A well-researched exposé not for the faint of heart.
TW: murder, paedophilia
As might be predicted from the title, Banquet: The Untold Story of Adelaide’s Family Murders, investigative crime journalist Debi Marshall’s latest exposé is harrowing and difficult to read.
Beginning with the discovery of 16-year-old Alan Barnes’s body in the South Para Reservoir in June 1979, the Family Murders are a series of cold cases that continue to haunt Adelaide, more than four decades later. Alan was the first of five young men between the ages of 14 and 25 who became victims of the Family, a suspected ring of paedophiles and murderers active in Adelaide in the ‘70s and ‘80s.
Banquet draws from Marshall’s chilling exclusive interviews with Bevan Spencer Von Einem, the only man charged in relation to the Family Murders. Also packed in its 438 pages are police and court records, family accounts, and witness testimonies which expose previously unearthed details about some of the most sadistic crimes in Adelaide’s history.
Marshall writes beautifully, using stirring language and emotive imagery that you don’t often see in non-fiction. She includes numerous interesting revelations about the Family Murders in graphic detail that paints a very different picture of the Adelaide that most locals know.
The facts presented are incredibly well-researched and the author should be commended for the draining effort that this Everest no doubt required. Being that there is so much information to take in and so many names to keep up with, the book may have benefitted from a glossary signifying who’s who. It was a little difficult to remember who each suspect, witness, friend, and alibi was as they were mentioned throughout, particularly because so many figures are referred to with aliases and descriptors due to court suppression orders.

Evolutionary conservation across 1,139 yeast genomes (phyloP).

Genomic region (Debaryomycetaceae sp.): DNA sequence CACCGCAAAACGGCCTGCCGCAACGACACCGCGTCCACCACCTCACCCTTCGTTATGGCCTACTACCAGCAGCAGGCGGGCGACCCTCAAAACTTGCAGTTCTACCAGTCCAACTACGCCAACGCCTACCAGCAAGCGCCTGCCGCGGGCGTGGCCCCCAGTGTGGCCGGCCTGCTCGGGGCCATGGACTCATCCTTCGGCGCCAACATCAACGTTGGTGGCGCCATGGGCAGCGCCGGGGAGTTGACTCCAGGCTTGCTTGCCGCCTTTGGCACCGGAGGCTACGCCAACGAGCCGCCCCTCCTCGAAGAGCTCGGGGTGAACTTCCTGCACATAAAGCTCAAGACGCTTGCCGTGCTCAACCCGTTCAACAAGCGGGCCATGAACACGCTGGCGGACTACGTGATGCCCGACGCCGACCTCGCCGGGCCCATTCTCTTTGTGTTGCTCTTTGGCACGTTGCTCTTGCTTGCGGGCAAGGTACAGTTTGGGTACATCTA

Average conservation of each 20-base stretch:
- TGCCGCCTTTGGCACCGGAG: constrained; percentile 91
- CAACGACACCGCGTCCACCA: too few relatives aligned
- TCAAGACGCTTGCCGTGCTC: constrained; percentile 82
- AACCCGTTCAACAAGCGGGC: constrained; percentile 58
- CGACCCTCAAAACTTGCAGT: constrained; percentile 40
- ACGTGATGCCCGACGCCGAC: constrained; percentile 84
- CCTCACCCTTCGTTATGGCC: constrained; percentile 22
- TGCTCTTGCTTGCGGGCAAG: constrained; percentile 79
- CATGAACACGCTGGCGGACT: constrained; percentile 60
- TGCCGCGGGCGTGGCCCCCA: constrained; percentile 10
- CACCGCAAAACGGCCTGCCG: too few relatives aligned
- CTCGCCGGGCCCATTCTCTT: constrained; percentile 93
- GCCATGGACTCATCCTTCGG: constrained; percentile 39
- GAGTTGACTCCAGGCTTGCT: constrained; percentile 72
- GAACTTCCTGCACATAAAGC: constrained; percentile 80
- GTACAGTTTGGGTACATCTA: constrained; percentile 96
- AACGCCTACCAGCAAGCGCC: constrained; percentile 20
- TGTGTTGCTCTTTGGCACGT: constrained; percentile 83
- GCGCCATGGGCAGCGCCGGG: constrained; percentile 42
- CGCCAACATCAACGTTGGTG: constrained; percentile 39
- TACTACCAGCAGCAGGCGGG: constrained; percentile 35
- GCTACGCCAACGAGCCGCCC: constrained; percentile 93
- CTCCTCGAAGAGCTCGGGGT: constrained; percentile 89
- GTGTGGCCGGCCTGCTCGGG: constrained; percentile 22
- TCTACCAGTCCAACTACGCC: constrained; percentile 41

Banquet may also have benefitted from a stronger editing hand, both at a line and structural level. The pacing felt odd in some areas and the book seemed to lack a clear order, with some parts flowing chronologically and others muddled. I found I had to re-read passages to orientate myself, but some of this came down to the information being so awful that I had to do a double-take to make sure the words were real.
Due to the sheer size of the text, amount of information, and distressing content, this book isn’t for the faint of heart. For those wanting a more comprehensive view of the Family Murders, rather than a starting point, Banquet does a sound job of revealing the truth behind a shocking story that needs to be told.
As an Adelaidean reading the details of the murders, including noteworthy names and locations, this is an especially unsettling read. Most of us are familiar with the disturbing and bizarre crimes to plague our city, from the bodies in the barrels (relating to the case of the Snowtown Murders) to the missing Beaumont Children. But learning what really happened at places that are so central to Adelaide life—the River Torrens and North Adelaide’s O’Connell Street, to name a few—brings about the sense that we may not be as safe as we thought in our idyllic little city.
Reviewed by Vanessa Elle
Distributed by: Penguin Books
Released: 31 August 2021